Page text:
Cameron pledges annual volunteering leave for 15m staffers
Prime minister revives “Big Society” brand in plans for deepening workers' community engagement
Some 15 million workers – including every public-sector employee and anyone based at a firm with at least 250 staff – would be granted three days’ annual volunteering leave if the Conservatives win the General Election. David Cameron has announced that the measure would boost uptake of charity work and other, unpaid public-service roles, such as school governorships.
“This election is about building a better future for our children and grandchildren,” Cameron said. “The foundation stone of that better future is our economic security. But Conservatives know the society we build on top of that is just as important too. That’s why today’s announcement is a double win. It’s good for our economy, as it will help create a better, more motivated workforce. And it’s good for our society too, as it will strengthen communities and the bonds between us.”
In an unexpected echo of a long-dormant buzz phrase from the General Election of 2010, Cameron added: “This is the clearest demonstration of the Big Society in action – and I’m proud it’s a Conservative government that will deliver it.”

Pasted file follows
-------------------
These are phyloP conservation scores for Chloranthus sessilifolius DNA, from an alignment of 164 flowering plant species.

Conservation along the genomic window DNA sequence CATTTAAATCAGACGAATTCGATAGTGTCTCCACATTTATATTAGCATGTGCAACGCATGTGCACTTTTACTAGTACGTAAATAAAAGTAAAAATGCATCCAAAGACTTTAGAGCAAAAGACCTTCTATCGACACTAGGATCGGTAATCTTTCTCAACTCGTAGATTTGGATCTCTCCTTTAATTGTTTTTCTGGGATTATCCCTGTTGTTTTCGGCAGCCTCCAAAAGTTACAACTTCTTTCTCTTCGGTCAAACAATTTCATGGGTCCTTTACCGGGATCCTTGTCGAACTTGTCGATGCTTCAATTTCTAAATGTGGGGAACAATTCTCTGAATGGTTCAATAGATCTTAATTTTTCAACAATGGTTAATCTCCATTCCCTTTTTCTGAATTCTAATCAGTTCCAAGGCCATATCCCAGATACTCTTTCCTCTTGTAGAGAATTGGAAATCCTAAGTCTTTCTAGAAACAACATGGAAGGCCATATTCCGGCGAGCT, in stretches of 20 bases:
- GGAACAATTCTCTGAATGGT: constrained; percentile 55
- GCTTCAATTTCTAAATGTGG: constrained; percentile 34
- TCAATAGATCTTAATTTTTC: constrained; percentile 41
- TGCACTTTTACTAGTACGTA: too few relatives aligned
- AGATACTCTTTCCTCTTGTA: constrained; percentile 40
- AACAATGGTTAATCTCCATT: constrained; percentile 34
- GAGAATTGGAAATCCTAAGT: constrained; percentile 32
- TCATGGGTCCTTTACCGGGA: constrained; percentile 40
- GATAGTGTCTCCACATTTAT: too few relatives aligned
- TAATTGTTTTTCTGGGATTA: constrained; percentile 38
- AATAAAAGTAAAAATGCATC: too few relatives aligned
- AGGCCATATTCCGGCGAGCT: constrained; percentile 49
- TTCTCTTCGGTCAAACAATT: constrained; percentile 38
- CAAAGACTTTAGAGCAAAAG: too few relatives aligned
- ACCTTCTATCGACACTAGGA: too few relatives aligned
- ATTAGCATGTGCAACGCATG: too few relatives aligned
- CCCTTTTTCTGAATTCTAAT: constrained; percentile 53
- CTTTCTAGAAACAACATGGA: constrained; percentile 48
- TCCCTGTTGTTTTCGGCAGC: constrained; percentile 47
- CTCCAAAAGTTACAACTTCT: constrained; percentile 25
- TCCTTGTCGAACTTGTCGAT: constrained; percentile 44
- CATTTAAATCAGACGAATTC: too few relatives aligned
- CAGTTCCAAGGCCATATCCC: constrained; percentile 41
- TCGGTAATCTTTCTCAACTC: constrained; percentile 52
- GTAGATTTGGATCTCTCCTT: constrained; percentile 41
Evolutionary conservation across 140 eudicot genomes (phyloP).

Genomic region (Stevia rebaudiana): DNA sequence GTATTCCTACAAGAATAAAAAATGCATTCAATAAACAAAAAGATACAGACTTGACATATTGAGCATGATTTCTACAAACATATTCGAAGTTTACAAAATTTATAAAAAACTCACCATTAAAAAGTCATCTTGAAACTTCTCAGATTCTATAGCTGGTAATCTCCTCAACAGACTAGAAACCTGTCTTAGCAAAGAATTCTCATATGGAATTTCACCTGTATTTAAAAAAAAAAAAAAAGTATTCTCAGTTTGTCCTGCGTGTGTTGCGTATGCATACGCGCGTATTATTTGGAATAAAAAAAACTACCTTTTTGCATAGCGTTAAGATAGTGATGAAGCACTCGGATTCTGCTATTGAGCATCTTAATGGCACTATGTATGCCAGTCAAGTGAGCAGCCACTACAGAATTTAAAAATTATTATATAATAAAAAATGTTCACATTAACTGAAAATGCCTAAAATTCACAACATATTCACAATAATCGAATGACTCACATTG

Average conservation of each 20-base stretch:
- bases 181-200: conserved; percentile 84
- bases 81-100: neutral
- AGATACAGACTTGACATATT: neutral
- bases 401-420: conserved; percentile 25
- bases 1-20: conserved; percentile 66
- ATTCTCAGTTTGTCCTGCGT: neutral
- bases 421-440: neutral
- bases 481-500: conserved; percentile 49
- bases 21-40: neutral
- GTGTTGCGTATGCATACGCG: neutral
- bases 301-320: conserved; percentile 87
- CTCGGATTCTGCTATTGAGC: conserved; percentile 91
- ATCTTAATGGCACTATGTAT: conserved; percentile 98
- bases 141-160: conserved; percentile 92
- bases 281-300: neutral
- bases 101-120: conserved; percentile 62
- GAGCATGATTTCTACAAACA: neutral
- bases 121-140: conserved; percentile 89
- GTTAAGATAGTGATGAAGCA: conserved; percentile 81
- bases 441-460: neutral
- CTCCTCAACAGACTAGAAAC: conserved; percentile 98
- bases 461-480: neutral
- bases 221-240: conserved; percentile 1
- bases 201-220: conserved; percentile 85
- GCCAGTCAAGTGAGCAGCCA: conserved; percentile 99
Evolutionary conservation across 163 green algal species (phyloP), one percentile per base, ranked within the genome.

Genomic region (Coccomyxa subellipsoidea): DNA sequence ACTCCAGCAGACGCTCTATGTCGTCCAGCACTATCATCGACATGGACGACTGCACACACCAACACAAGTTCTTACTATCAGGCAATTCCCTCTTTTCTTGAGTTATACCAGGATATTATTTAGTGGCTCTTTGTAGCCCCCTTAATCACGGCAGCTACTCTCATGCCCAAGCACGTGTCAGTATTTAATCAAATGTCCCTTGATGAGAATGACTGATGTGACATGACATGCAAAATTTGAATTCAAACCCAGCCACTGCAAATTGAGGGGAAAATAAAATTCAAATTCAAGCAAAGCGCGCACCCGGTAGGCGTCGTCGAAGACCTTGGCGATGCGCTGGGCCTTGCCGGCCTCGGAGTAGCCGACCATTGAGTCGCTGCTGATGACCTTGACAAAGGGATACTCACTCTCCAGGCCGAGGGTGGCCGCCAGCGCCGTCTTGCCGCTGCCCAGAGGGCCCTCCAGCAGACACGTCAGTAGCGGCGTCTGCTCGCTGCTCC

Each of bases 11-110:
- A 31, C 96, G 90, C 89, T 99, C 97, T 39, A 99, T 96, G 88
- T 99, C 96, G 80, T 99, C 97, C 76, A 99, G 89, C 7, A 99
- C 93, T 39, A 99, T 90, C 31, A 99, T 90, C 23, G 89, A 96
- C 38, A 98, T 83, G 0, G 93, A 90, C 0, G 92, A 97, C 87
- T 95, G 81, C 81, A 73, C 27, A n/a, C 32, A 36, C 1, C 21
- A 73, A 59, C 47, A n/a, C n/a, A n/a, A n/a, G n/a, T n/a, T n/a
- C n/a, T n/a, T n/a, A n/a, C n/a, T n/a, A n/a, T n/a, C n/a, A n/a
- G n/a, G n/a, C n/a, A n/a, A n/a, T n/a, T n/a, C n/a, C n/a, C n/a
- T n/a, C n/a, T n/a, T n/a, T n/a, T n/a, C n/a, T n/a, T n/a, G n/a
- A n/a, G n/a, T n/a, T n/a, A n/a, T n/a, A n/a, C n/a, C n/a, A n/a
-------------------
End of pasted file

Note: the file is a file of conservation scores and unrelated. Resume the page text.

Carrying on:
To ameliorate bosses who may be concerned that the measure is compulsory, communities secretary Eric Pickles told BBC Radio 4’s Today Programme: “Nobody is forcing companies to organise this volunteering if it causes problems to the company … We expect people to have a bit of give-and-take on this, as we expect people to have a bit of give-and-take with regard to annual leave.”
Petra Wilton, director of strategy at the Chartered Management Institute (CMI), commented: “We welcome this new political focus on the value of volunteering. CMI research has shown that volunteering can be hugely beneficial to employees, their employers as well as to local communities and charities. Volunteering often puts people outside of their comfort zones, gives them new working experiences and leads them to develop new management and people skills that they can bring back to their workplace.”
However, she stressed, any such scheme should ensure that days off for volunteering deliver real benefit to the individual, their employer and to the organisation they volunteer for. “Rather than making such time off a mandatory requirement,” she added, “the scheme may be far more effective if workers are given the right to request leave for volunteering. This would better ensure that both employers and employees can be confident that it will be mutually beneficial experience.”